Mendelian randomization (MR) is an alternative statistical approach used to assess causality when RCTs are not feasible [10]. By utilizing genetic variants as instrumental variables, derived from large-scale genome-wide association studies (GWAS), MR can provide insights into causal factors for complex diseases [11]. The random assortment of genetic variants at meiosis makes the MR design a natural analog of RCT, therefore reducing the likelihood of bias compared to observational research [12]. Besides, reverse causality is also less likely owing to the unidirectional information pathway from DNA sequence to phenotypes (genotype formation prior to disease onset).

In this study, we performed a two-sample MR analysis to investigate the causal relationship between AF and HF, and vice versa. To address this issue, we employed multiple MR methods and prioritized the method that is known to be robust in interpreting results.


Study design

We conducted a bidirectional two-sample Mendelian randomization analysis to examine the causal effects between atrial fibrillation and heart failure. Large-scale GWAS meta-analysis data was used for summary-level MR. The MR framework adherence to three fundamental assumptions: (i) relevance assumption, where genetic variants should be significantly associated with exposures; (ii) exclusiveness assumption, where genetic variants are not associated with potential confounders; (iii) independence assumption, where genetic variants only affect the outcomes through the exposures. An overview of the study design is presented in Fig. 1.

Fig. 1
figure 1

Flow chart of the study design. GWAS = Genome-wide Association Study; MR = Mendelian randomization; SNP = single nucleotide polymorphism; HF = heart failure; AF = atrial fibrillation; IVM = inverse variance weighted

Data source for atrial fibrillation

The summary-level GWAS data underlying AF were obtained from the largest GWAS meta-analysis to date [13] (Supplementary material online, Table S1). The study included 60,620 atrial fibrillation cases and 970,216 controls from six contributing studies (The Nord-Trøndelag Health Study (HUNT), deCODE, the Michigan Genomics Initiative (MGI), DiscovEHR, UK Biobank, and the AFGen Consortium). The genotyped samples are almost entirely from individuals with European ancestry (98.6%). 111 independent locus index variants that reached genome-wide significance (P < 5 × 10− 8) were identified and explained 11.2% of the variation in AF. In the current analysis, we utilized the reported SNPs as the genetic instrumental variables (IVs) representing AF as the exposure data and the summary statistics as the outcome data for reverse Mendelian randomization analysis.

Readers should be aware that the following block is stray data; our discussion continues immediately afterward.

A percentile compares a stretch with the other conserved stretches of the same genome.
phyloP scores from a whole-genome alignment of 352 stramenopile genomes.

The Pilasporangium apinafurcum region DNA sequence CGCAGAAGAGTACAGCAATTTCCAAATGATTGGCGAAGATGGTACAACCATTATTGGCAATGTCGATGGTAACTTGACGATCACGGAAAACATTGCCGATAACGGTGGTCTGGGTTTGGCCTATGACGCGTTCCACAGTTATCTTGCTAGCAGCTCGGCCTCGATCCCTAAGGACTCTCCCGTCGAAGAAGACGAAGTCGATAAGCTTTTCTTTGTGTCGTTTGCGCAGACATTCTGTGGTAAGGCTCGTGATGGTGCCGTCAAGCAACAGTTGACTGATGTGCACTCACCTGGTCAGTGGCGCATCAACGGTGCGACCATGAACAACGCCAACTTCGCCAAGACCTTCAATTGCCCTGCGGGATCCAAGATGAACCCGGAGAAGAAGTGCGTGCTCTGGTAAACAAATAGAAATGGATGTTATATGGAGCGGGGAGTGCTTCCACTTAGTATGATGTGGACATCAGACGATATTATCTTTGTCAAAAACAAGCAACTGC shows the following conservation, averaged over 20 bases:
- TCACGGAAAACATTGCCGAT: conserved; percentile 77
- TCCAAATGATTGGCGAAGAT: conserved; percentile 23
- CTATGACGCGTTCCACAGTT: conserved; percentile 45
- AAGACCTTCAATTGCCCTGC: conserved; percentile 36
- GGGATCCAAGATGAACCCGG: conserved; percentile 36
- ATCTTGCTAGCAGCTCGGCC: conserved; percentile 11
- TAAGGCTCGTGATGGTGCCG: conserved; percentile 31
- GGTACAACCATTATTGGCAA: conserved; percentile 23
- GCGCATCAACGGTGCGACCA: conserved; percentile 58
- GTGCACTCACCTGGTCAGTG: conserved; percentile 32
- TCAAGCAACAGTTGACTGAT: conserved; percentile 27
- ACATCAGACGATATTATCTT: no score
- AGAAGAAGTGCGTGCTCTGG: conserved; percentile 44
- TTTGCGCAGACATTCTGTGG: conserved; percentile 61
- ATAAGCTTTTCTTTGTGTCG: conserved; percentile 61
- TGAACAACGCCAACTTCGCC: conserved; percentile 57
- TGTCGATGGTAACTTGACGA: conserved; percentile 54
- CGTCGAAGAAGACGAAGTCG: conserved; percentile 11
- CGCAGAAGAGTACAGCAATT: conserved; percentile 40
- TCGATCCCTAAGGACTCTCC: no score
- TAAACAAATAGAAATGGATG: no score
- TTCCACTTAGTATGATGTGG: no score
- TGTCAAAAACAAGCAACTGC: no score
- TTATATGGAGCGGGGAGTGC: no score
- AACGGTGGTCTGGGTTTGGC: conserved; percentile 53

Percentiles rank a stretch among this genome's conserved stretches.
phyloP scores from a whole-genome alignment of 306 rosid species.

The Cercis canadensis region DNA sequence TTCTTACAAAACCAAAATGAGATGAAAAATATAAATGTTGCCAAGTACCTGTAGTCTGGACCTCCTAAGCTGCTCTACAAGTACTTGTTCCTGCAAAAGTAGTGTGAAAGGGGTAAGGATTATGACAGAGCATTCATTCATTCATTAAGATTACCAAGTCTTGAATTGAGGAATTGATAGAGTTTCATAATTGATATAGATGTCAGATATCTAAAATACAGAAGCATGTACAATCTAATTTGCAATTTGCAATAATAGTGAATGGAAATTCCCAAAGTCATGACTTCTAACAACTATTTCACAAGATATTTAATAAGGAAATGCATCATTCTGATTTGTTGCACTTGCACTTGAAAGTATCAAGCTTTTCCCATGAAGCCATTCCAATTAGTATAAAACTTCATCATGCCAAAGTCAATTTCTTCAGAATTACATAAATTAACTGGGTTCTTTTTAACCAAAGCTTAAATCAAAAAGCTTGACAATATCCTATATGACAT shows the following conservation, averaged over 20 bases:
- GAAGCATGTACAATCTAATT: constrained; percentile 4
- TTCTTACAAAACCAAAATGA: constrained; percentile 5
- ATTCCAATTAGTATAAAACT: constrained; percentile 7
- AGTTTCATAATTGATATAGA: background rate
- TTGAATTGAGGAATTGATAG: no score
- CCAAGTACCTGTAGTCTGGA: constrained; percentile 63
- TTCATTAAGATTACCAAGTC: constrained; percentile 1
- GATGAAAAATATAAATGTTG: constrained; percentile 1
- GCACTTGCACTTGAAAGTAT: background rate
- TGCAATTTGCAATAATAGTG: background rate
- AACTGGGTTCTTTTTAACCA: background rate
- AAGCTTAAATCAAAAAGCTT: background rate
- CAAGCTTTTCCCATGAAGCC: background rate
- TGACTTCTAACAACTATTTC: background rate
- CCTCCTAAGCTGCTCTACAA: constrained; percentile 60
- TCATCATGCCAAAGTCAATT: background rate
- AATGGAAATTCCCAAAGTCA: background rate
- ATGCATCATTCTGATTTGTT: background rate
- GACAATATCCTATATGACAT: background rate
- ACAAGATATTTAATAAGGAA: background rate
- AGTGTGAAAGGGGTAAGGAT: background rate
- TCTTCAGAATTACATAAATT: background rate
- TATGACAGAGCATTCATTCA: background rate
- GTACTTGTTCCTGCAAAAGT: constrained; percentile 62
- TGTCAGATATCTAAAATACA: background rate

Data source for heart failure

To ensure a matching number of SNPs between AF and minimize population overlap effects, we implemented the most recent and largest genome-wide association study meta-analysis released by Levin MG et al. [14] in our study (Supplementary material online, Table S1). A total of 115,150 cases and 1,550,331 controls were investigated; of those, 82.0% were individuals of European ancestry from six separate cohorts or consortia with minimal chance of sample overlap (HERMES, Penn Medicine Biobank, eMERGE, Mount Sinai BioMe, Geisinger DiscovEHR, and FinnGen). The study reported 47 genetic risk variants that were correlated with all-cause HF (p < 5 × 10− 8) through a combined ancestry meta-analysis and identified SNPs were validated in data limited to European ancestry from the VA Million Veteran Program and Mass General Brigham Biobank. We utilized the reported SNPs as the genetic IVs representing HF as the exposure data and the summary statistics as the outcome data while performing reverse Mendelian randomization analysis.

Genetic instruments selection criteria for atrial fibrillation